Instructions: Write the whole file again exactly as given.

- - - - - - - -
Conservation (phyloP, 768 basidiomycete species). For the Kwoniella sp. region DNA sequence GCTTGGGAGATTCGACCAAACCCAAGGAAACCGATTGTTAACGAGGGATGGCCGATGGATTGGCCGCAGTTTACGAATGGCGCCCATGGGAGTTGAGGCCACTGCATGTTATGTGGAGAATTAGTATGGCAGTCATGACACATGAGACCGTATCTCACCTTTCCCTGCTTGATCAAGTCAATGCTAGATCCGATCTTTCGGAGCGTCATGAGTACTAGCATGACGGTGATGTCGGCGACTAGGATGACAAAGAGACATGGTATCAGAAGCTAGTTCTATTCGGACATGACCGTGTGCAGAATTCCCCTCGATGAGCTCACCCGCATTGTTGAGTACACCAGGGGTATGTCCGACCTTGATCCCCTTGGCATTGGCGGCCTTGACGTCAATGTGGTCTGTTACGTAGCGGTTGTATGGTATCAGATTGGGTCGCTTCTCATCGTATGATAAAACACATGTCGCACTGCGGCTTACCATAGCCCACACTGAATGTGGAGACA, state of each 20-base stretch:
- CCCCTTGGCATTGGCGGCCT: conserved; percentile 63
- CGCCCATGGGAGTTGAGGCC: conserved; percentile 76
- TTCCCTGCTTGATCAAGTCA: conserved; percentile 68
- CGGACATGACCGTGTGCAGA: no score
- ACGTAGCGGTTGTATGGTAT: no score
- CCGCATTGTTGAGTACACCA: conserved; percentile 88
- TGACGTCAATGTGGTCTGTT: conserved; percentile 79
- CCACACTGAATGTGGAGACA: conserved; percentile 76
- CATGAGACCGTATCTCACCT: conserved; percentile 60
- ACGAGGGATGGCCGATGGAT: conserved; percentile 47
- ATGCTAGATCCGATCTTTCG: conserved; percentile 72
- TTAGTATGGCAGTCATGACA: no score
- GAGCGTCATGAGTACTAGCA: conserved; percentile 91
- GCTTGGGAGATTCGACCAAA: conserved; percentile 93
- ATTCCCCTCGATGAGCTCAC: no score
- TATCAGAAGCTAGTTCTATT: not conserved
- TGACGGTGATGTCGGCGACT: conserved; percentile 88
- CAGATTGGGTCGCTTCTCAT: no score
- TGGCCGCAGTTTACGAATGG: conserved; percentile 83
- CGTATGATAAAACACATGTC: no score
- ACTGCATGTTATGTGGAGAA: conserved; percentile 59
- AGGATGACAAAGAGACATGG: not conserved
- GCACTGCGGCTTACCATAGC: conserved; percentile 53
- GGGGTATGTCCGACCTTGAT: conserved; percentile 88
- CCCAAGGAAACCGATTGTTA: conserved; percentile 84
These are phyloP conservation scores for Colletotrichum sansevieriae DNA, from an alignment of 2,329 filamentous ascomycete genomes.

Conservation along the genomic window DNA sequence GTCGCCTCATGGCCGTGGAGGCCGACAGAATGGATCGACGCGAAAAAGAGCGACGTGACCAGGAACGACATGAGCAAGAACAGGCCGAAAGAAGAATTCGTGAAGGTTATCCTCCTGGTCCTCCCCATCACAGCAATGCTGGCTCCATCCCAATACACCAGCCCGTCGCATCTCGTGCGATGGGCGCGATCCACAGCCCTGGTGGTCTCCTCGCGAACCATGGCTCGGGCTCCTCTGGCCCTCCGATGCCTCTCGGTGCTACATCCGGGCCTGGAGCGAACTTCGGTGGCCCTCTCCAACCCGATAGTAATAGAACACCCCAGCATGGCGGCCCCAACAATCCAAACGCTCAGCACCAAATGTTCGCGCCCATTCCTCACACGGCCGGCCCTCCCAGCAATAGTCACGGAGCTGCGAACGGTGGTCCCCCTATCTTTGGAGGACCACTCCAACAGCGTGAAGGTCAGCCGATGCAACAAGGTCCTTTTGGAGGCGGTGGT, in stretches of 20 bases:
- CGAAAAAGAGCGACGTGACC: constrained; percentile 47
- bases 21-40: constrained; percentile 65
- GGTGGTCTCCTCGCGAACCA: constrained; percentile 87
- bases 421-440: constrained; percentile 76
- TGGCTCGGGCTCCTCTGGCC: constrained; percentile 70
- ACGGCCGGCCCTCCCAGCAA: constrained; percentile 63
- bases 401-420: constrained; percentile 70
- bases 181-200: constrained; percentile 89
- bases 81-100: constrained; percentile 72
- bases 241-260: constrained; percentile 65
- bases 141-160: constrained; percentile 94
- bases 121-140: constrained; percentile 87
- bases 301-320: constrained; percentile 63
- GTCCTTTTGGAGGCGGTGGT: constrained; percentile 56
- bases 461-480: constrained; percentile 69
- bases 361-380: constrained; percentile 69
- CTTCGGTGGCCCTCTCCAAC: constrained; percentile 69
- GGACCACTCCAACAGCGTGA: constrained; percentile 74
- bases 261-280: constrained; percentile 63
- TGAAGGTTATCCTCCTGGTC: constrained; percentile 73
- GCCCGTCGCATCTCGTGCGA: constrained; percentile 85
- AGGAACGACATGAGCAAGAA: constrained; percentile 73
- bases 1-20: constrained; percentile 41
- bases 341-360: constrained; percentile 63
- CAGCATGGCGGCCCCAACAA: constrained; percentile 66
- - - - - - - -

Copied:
Conservation (phyloP, 768 basidiomycete species). For the Kwoniella sp. region DNA sequence GCTTGGGAGATTCGACCAAACCCAAGGAAACCGATTGTTAACGAGGGATGGCCGATGGATTGGCCGCAGTTTACGAATGGCGCCCATGGGAGTTGAGGCCACTGCATGTTATGTGGAGAATTAGTATGGCAGTCATGACACATGAGACCGTATCTCACCTTTCCCTGCTTGATCAAGTCAATGCTAGATCCGATCTTTCGGAGCGTCATGAGTACTAGCATGACGGTGATGTCGGCGACTAGGATGACAAAGAGACATGGTATCAGAAGCTAGTTCTATTCGGACATGACCGTGTGCAGAATTCCCCTCGATGAGCTCACCCGCATTGTTGAGTACACCAGGGGTATGTCCGACCTTGATCCCCTTGGCATTGGCGGCCTTGACGTCAATGTGGTCTGTTACGTAGCGGTTGTATGGTATCAGATTGGGTCGCTTCTCATCGTATGATAAAACACATGTCGCACTGCGGCTTACCATAGCCCACACTGAATGTGGAGACA, state of each 20-base stretch:
- CCCCTTGGCATTGGCGGCCT: conserved; percentile 63
- CGCCCATGGGAGTTGAGGCC: conserved; percentile 76
- TTCCCTGCTTGATCAAGTCA: conserved; percentile 68
- CGGACATGACCGTGTGCAGA: no score
- ACGTAGCGGTTGTATGGTAT: no score
- CCGCATTGTTGAGTACACCA: conserved; percentile 88
- TGACGTCAATGTGGTCTGTT: conserved; percentile 79
- CCACACTGAATGTGGAGACA: conserved; percentile 76
- CATGAGACCGTATCTCACCT: conserved; percentile 60
- ACGAGGGATGGCCGATGGAT: conserved; percentile 47
- ATGCTAGATCCGATCTTTCG: conserved; percentile 72
- TTAGTATGGCAGTCATGACA: no score
- GAGCGTCATGAGTACTAGCA: conserved; percentile 91
- GCTTGGGAGATTCGACCAAA: conserved; percentile 93
- ATTCCCCTCGATGAGCTCAC: no score
- TATCAGAAGCTAGTTCTATT: not conserved
- TGACGGTGATGTCGGCGACT: conserved; percentile 88
- CAGATTGGGTCGCTTCTCAT: no score
- TGGCCGCAGTTTACGAATGG: conserved; percentile 83
- CGTATGATAAAACACATGTC: no score
- ACTGCATGTTATGTGGAGAA: conserved; percentile 59
- AGGATGACAAAGAGACATGG: not conserved
- GCACTGCGGCTTACCATAGC: conserved; percentile 53
- GGGGTATGTCCGACCTTGAT: conserved; percentile 88
- CCCAAGGAAACCGATTGTTA: conserved; percentile 84
These are phyloP conservation scores for Colletotrichum sansevieriae DNA, from an alignment of 2,329 filamentous ascomycete genomes.

Conservation along the genomic window DNA sequence GTCGCCTCATGGCCGTGGAGGCCGACAGAATGGATCGACGCGAAAAAGAGCGACGTGACCAGGAACGACATGAGCAAGAACAGGCCGAAAGAAGAATTCGTGAAGGTTATCCTCCTGGTCCTCCCCATCACAGCAATGCTGGCTCCATCCCAATACACCAGCCCGTCGCATCTCGTGCGATGGGCGCGATCCACAGCCCTGGTGGTCTCCTCGCGAACCATGGCTCGGGCTCCTCTGGCCCTCCGATGCCTCTCGGTGCTACATCCGGGCCTGGAGCGAACTTCGGTGGCCCTCTCCAACCCGATAGTAATAGAACACCCCAGCATGGCGGCCCCAACAATCCAAACGCTCAGCACCAAATGTTCGCGCCCATTCCTCACACGGCCGGCCCTCCCAGCAATAGTCACGGAGCTGCGAACGGTGGTCCCCCTATCTTTGGAGGACCACTCCAACAGCGTGAAGGTCAGCCGATGCAACAAGGTCCTTTTGGAGGCGGTGGT, in stretches of 20 bases:
- CGAAAAAGAGCGACGTGACC: constrained; percentile 47
- bases 21-40: constrained; percentile 65
- GGTGGTCTCCTCGCGAACCA: constrained; percentile 87
- bases 421-440: constrained; percentile 76
- TGGCTCGGGCTCCTCTGGCC: constrained; percentile 70
- ACGGCCGGCCCTCCCAGCAA: constrained; percentile 63
- bases 401-420: constrained; percentile 70
- bases 181-200: constrained; percentile 89
- bases 81-100: constrained; percentile 72
- bases 241-260: constrained; percentile 65
- bases 141-160: constrained; percentile 94
- bases 121-140: constrained; percentile 87
- bases 301-320: constrained; percentile 63
- GTCCTTTTGGAGGCGGTGGT: constrained; percentile 56
- bases 461-480: constrained; percentile 69
- bases 361-380: constrained; percentile 69
- CTTCGGTGGCCCTCTCCAAC: constrained; percentile 69
- GGACCACTCCAACAGCGTGA: constrained; percentile 74
- bases 261-280: constrained; percentile 63
- TGAAGGTTATCCTCCTGGTC: constrained; percentile 73
- GCCCGTCGCATCTCGTGCGA: constrained; percentile 85
- AGGAACGACATGAGCAAGAA: constrained; percentile 73
- bases 1-20: constrained; percentile 41
- bases 341-360: constrained; percentile 63
- CAGCATGGCGGCCCCAACAA: constrained; percentile 66